It is also in India’s interests for Chinese capital to fund ‘dumb’ infrastructure like highways, bridges and industrial parks, as economist Ajit Ranade and I have advocated. Like venture capital, infrastructure investments present a win-win opportunity for the two countries; one with an abundance of capital and the other in a position to offer attractive returns on it.

Indian Government Must Be Smart Enough to Assess Risk

Where we need to be a lot more careful and discriminating is in areas where allowing Beijing control entails systemic or strategic risks. For instance, we should be wary of Chinese investors buying large stakes in our banks, telecom, media, cybersecurity, defence or biotechnology companies. Yet even in such cases, the question is how large is large. The actual risk is of Beijing acquiring control or privileged information, not merely riding along as a financial investor.

For all the heartburn following People’s Bank of China raising its stake in HDFC Bank above 1%, this in itself neither gives Beijing control nor any influence over the bank, much less the banking system. It’s a different story if the shareholding begins to approach 5% and the Chinese investor gets greater influence and information.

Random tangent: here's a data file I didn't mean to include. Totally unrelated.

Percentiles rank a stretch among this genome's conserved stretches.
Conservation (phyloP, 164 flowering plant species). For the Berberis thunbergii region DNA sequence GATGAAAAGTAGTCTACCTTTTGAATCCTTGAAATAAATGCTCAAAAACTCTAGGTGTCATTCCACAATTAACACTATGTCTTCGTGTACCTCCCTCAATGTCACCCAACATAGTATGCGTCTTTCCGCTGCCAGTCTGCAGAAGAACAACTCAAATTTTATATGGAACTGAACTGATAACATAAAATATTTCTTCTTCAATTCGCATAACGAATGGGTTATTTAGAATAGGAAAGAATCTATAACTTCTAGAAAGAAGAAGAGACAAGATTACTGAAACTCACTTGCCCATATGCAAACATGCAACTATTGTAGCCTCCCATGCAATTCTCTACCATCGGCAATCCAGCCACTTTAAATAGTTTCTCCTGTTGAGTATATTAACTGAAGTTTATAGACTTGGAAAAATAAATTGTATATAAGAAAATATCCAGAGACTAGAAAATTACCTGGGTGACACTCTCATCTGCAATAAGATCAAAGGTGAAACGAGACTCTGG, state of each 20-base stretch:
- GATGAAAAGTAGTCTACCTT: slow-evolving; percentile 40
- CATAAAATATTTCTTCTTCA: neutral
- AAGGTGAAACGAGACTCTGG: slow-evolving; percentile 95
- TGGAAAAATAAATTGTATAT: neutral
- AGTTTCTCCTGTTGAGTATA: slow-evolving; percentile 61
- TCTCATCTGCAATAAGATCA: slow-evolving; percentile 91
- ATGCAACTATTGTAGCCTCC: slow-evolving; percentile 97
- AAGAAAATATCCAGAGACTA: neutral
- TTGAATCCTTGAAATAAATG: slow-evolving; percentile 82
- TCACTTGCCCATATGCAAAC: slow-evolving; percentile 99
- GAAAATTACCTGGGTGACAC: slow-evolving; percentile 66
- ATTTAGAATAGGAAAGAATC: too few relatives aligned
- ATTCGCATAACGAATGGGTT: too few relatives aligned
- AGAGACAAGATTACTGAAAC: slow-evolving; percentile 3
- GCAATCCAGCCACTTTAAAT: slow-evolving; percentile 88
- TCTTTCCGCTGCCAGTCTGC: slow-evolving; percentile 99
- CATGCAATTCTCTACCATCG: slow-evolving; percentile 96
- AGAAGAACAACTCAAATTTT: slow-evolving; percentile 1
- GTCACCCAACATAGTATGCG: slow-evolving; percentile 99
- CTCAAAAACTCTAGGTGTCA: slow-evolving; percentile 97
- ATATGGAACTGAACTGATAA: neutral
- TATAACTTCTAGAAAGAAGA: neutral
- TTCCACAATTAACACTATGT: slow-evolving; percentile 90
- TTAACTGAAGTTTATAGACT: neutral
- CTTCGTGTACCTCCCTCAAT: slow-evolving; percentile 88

It follows then, that our regulators and government agencies must be smart enough to assess risks and put in safeguards to manage them — without closing the doors entirely. In a sign of the times, the government could declare three channels of investment — green, orange and red — with differing levels of safeguards and scrutiny. Such a system will inject greater clarity in minds of investors and entrepreneurs and allow innocent deals to proceed unhindered.

FDI From China Leverages India’s Position

There is more than a grain of truth in Swaminathan Aiyar’s argument that “massive foreign investment is a bigger risk for the foreigner than the investee country. So, let us attract as much Chinese investment as possible, since the main risk will be theirs, not ours.” In fact, it is likely that China will come to depend more on India as its politically-motivated investments under the Belt and Road Initiative come a cropper in the post-pandemic world.

As Aiyar points out, becoming a massive recipient of FDI from China actually creates more leverage for India.

In geoeconomics, New Delhi can use this leverage to secure greater market access for Indian companies.

In geopolitics, Beijing could perhaps be persuaded to be more sensitive to India’s core interests. In the immediate aftermath of the coronavirus pandemic, the world economy will face an unprecedented challenges in getting back on its feet. In the short term, capital will be scarce and no country can afford to turn its back on foreign investors. Now that it has bought itself some respite, the Modi government must quickly lift the lockdown on Chinese investments and proceed to a staggered reopening.

(Nitin Pai is director of the Takshashila Institution, an independent centre for research and education in public policy. He tweets at @acorn. This is an opinion piece. The views expressed are the author’s own. The Quint neither endorses nor is responsible for them.)